Surely, this was one of the strategies suggested by the angry politicians, although it had not been strange to Egypt. One can clearly understand from the timing of the visits (soon after Ethiopia diverted the Nile River) that Egyptians have no other urgent agenda other than the GERD to discuss with Eritrea at the time. Had it not been the issue of the GERD, there would be no need for such frequent travel, especially for high level security officials.

I do not think Eritrea would risk its national security by providing a military base to Egypt, as Eritrea remembers the consequence of the last war with Ethiopia. Hopefully, it also understands the current situation in Ethiopia, which entails an improving democratic system, stability, economic development, military strength and so forth – in which Eritrea lags far behind Ethiopia.

Therefore, the only thing that Egypt may consult with Eritrea on is the way to assist Ethiopian armed groups in order to destabilise the country and, in doing so, divert its attention from building the dam.

Yet another incident is the news of Egypt’s plan to purchase fighter jets and other military armaments from Russia. At that provocative meeting, Ayman Nour, of the Ghad Party, suggested spreading rumours that Egypt is buying military planes in order to create the impression that it is planning an airstrike to destroy the dam.

Although we cannot be sure if Egypt is really set to buy fighter jets or if the news is just being spread as a rumour, as Nour suggested, we cannot deny the connection between the proposal and the news. Some media even reported that the arms deal had been concluded, which makes the dream of Nour come true.

It is also worth noting the attempt of Egypt to exploit the current demonstrations over the Addis Abeba Integrated Master Plan. Egypt tried to exploit the demonstration held in Cairo on May 7, 2014 by some members of Oromo Diaspora Community.

In alliance with their plan of destabilising Ethiopia by assisting the opposition, the Egyptian security forces supported the protest in Cairo. As some regional security experts commented, protest law in Egypt was not applied, but facilitated the Oromo community protest in Cairo.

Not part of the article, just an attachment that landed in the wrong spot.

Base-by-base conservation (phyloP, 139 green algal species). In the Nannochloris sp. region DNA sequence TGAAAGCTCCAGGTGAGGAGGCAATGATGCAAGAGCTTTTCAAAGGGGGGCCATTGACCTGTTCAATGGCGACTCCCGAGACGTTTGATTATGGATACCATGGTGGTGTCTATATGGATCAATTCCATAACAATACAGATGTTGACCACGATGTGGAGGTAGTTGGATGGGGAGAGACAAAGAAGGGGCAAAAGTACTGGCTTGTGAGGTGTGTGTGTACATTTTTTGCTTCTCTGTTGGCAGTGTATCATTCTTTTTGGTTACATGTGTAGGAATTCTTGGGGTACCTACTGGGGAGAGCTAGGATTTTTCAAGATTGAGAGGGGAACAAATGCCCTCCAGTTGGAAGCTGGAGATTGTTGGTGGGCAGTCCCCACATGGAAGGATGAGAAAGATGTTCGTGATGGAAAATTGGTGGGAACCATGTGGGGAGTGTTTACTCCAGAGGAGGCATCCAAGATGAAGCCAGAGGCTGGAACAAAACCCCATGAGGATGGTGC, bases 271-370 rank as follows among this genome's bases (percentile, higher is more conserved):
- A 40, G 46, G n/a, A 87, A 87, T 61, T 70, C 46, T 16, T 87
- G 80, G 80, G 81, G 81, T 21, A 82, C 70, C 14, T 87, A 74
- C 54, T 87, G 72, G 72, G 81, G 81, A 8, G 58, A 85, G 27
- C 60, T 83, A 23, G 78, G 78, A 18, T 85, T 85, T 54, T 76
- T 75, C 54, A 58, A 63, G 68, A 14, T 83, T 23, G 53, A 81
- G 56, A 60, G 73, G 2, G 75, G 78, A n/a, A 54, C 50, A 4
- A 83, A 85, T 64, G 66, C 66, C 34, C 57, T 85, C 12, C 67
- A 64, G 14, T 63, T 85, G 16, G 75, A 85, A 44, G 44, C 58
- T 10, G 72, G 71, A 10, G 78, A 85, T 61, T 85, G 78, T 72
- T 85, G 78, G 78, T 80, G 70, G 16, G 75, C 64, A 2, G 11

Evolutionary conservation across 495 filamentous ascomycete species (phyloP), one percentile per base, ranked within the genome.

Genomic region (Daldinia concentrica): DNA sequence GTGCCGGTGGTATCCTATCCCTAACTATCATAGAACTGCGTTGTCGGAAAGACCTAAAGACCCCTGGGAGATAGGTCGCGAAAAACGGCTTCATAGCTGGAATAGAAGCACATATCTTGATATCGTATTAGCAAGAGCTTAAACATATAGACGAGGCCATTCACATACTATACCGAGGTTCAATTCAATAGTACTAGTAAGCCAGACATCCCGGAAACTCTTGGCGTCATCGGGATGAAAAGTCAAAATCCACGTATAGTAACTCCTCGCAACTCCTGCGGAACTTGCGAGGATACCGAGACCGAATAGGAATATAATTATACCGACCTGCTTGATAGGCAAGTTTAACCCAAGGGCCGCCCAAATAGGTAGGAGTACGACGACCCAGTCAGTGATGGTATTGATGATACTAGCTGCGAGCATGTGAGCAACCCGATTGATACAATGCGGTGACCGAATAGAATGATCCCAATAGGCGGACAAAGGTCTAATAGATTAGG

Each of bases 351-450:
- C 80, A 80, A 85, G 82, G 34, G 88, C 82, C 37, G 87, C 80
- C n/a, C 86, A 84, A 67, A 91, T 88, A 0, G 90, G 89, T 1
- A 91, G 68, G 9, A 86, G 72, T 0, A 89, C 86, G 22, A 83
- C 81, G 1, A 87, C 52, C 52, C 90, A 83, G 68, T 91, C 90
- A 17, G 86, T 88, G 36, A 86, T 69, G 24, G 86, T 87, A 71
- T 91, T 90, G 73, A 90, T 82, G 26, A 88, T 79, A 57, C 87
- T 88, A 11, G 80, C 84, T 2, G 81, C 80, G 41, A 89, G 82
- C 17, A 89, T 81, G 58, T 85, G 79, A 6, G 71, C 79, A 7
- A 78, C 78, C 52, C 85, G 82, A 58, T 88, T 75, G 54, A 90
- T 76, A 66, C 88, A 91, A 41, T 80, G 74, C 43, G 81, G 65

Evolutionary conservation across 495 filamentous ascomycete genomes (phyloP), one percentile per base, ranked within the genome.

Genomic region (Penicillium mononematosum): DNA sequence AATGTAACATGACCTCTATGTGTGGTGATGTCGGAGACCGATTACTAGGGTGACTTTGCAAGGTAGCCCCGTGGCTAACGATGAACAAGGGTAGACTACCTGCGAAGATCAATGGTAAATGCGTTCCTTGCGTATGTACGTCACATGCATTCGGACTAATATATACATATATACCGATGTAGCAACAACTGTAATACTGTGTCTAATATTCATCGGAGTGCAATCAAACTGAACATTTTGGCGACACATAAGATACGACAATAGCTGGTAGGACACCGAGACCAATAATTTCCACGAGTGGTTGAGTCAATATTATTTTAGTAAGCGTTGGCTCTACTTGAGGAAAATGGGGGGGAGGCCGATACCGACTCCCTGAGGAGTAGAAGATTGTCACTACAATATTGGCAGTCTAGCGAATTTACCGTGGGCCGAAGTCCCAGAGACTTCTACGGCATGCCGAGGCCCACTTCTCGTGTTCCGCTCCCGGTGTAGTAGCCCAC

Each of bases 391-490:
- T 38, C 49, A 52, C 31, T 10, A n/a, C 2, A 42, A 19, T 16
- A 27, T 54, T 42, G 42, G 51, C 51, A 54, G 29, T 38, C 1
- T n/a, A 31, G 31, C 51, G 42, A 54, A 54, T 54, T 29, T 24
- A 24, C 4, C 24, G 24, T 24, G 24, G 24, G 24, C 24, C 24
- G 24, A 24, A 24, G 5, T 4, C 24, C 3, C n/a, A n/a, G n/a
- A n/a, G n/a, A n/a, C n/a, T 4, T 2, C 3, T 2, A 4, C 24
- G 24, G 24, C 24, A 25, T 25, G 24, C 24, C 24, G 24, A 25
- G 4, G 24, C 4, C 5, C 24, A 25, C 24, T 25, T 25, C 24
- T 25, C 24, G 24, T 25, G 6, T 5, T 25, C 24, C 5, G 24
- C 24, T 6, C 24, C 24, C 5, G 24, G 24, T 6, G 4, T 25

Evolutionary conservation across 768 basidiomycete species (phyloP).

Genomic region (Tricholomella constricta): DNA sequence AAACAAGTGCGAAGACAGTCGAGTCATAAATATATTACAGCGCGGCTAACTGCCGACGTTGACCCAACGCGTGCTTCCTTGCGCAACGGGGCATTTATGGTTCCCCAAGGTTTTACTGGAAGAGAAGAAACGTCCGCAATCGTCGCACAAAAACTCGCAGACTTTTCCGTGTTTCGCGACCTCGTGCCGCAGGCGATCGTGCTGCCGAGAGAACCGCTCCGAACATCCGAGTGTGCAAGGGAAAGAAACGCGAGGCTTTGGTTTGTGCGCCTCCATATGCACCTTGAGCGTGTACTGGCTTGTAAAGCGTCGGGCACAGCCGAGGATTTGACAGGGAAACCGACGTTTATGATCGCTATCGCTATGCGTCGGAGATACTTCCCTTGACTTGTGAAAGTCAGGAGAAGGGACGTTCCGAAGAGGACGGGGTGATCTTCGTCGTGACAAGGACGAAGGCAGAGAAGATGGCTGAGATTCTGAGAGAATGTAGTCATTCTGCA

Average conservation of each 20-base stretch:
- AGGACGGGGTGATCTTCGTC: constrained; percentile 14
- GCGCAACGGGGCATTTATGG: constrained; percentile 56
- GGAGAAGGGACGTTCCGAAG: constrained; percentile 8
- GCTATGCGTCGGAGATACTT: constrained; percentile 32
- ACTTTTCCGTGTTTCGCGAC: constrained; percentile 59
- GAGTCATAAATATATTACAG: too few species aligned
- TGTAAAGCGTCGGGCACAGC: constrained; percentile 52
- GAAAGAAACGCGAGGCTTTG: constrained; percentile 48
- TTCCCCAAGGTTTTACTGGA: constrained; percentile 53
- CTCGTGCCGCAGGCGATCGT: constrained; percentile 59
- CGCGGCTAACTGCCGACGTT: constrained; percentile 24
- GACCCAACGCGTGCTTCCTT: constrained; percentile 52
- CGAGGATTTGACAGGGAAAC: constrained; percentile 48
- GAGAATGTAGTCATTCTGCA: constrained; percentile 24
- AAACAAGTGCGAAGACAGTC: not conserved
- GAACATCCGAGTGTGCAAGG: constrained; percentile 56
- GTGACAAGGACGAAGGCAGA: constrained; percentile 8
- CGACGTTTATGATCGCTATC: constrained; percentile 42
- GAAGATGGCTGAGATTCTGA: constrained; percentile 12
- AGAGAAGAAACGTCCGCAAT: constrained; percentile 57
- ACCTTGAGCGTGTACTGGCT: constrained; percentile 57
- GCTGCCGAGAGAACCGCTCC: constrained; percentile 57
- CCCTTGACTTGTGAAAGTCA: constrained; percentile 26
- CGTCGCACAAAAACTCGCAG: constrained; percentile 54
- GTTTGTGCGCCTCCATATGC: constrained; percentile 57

As we know, the recent protest law of Egypt has been sparking anger among political activists, who considered it as a means to limit the freedom of expression. Surprisingly, this law was not considered when some members of Oromo Diaspora community took their case to Tahrir Square.

Finally, the recent arrest of three Egyptians in the Gambella Region can be mentioned as an even more solid incident, displaying the fact that the government of Egypt is working on the proposals of the politicians. The politicians suggested the possibility of sending special forces in to sabotage the dam.

Amazingly, those arrested are believed to be spies, who might have been sent to investigate any possible way of sabotaging the Dam. Fortunately, they could not go any further; they were arrested near the border, thanks to our active security force.

Of course, when Spokesperson Getachew said the proposals were like “day dreaming”, it seems like Ethiopia ignored what the politicians were talking about. But what we witnessed in the case of these three Egyptians does not imply that Ethiopia has ignored the possible threat that may emanate from the suggestions of the politicians

After all, Ethiopia has to give further emphasis to each and every assumption from the circle of those influential politicians, as the Egyptian government is always ready to take into account their ideas, however crazy they may be. Out of desperation, there is nothing that Egyptian politicians would not suggest.

By the same token, although the Egyptian Government is believed to act in a slightly more responsible way than many of their politicians, there is no guarantee that the Egyptian government is independent from the emotion that comes from this circle.


This article was originally posted in Addis Fortune
About Lamessa Hata’u
He is an attendant of the Foreign Service Training Institute. He can be reached at lamessa2012@yahoo.com